Bits and Pieces Advent Set
Every evening after work, I try to accomplish something on various Ecclesiastical Sewing Projects. Sometimes it is quite late before other obligations of the day are finished, and the enjoyment of sewing and hand embroidery can begin. When the clock ticks faster than normal and the evening speeds by with these late starts on projects, it is often difficult to sit down and tackle anything major. Rather than doing nothing, it is often a great time to tackle the bits and pieces of a vestment sewing project.
An order arrived about a week or so ago with these lovely Passing Threads in colors. The threads came wound up in a little bundle as seen here. Last evening, while using the Red Passing thread, it became quite entangled as it was unwound from the little bundle and became very unruly to work with. There were tangles, twists, kinks, and curls. Thread that is unruly makes stitching impossible.
The worst part was that the kinks were starting to damage the thread. Something must be done to tame this mess! Luckily, for some reason there was a bag of empty thread spools hanging around. It was the perfect answer. With a little patience and care, the wild passing threads soon regained their composure, and were neatly wrapped on spools and replaced in their tiny zip-lock bags. No more kinks, no more tangles, just smooth stitching with these passing threads. These threads really look lovely when stitched. One little project done while waiting for kids’ homework to be handed over for a glance through. Hum – what else is there to do?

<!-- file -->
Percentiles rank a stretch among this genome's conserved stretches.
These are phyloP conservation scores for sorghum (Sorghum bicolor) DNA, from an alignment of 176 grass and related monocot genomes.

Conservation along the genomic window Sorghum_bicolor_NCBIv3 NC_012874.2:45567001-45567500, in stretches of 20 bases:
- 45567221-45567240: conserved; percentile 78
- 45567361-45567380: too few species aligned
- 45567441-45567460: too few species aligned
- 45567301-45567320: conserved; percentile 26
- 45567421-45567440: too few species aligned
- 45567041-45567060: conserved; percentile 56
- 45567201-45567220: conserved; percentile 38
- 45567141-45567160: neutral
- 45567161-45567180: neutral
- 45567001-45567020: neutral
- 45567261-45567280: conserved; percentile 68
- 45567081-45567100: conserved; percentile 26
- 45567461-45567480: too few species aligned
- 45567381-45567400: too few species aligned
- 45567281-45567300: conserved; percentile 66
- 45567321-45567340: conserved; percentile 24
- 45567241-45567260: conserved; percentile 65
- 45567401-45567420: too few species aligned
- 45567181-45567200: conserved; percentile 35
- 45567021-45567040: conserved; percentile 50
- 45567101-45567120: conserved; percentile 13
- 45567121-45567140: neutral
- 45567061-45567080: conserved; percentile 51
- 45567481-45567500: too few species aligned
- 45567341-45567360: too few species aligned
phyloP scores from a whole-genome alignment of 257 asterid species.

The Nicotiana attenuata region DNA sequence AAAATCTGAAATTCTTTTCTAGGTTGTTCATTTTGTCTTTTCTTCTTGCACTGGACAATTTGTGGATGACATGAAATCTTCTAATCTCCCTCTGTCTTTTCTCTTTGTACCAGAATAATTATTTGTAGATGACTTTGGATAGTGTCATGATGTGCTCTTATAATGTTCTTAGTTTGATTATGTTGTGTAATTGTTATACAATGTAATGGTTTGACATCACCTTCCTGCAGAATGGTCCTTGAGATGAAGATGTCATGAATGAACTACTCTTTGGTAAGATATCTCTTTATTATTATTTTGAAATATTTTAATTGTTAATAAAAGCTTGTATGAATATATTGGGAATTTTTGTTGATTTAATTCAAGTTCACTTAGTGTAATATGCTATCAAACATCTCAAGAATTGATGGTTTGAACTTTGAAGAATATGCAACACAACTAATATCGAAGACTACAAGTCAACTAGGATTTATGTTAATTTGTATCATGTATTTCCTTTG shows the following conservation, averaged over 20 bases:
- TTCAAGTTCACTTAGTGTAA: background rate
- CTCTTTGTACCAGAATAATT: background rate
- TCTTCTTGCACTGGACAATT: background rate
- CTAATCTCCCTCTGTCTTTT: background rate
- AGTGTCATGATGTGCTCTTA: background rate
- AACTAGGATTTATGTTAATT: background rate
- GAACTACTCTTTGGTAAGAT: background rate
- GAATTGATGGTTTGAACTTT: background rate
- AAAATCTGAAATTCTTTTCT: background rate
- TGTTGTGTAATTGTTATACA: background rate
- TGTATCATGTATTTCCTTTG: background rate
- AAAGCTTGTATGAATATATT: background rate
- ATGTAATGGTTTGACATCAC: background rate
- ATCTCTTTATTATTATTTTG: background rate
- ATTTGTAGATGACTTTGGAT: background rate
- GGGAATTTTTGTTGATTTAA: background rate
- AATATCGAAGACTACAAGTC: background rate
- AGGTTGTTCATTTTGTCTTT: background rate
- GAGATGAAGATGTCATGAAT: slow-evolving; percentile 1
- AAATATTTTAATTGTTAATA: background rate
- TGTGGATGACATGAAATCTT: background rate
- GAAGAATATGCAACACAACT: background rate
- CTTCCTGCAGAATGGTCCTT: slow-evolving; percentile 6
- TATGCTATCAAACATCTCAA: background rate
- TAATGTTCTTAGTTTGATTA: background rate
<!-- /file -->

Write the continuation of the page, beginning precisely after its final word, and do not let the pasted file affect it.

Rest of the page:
The beautiful blue Silk Dupioni being used for the Altar Frontal has already been cut to size. But the other pieces have yet to be cut. The before cutting the other fabrics, let’s go through the fabric choices and the reasons for their use. The Silk Dupioni is the face fabric, visible with the Ecclesaistical Embroidery designs worked and applied to it. The Silk Dupioni has a loose weave, and over time, the weight of the embroidery may cause the fabric to wear and shred too soon. What to do? Take a tip from Couture Sewing where Dupioni is often underlined. Years ago when making custom bridal gowns, I would always underline the silks, which means, cut two layers of fabric, put them together, and from that point going forward, treat them as one. The top choices for underlining Silk Dupioni in the garment making world are to use either Silk Organza or China Silk. Using silk organza or China Silk fabrics as underlings changes the hand of the Silk Dupioni. The folds become softer, richer, and hang more gracefully rather that being so crisp and hanging or sticking out. The use of either of these fabrics as an underlining in the chasuble and cope would be wonderful, but we will save those vestment pieces for a later conversation.
For an Altar frontal, there are no folds or drape to the fabric unless it is a gathered or Laudian Frontal. So what works as an underlining for these pieces? For starters, using a fabric that does not shift as easily as Silk Organza would be an option. Cost is another minor factor, as is adding body without adding bulk. The answer (I think and hope) is as simple as a selecting a polyester/cotton blend broadcloth.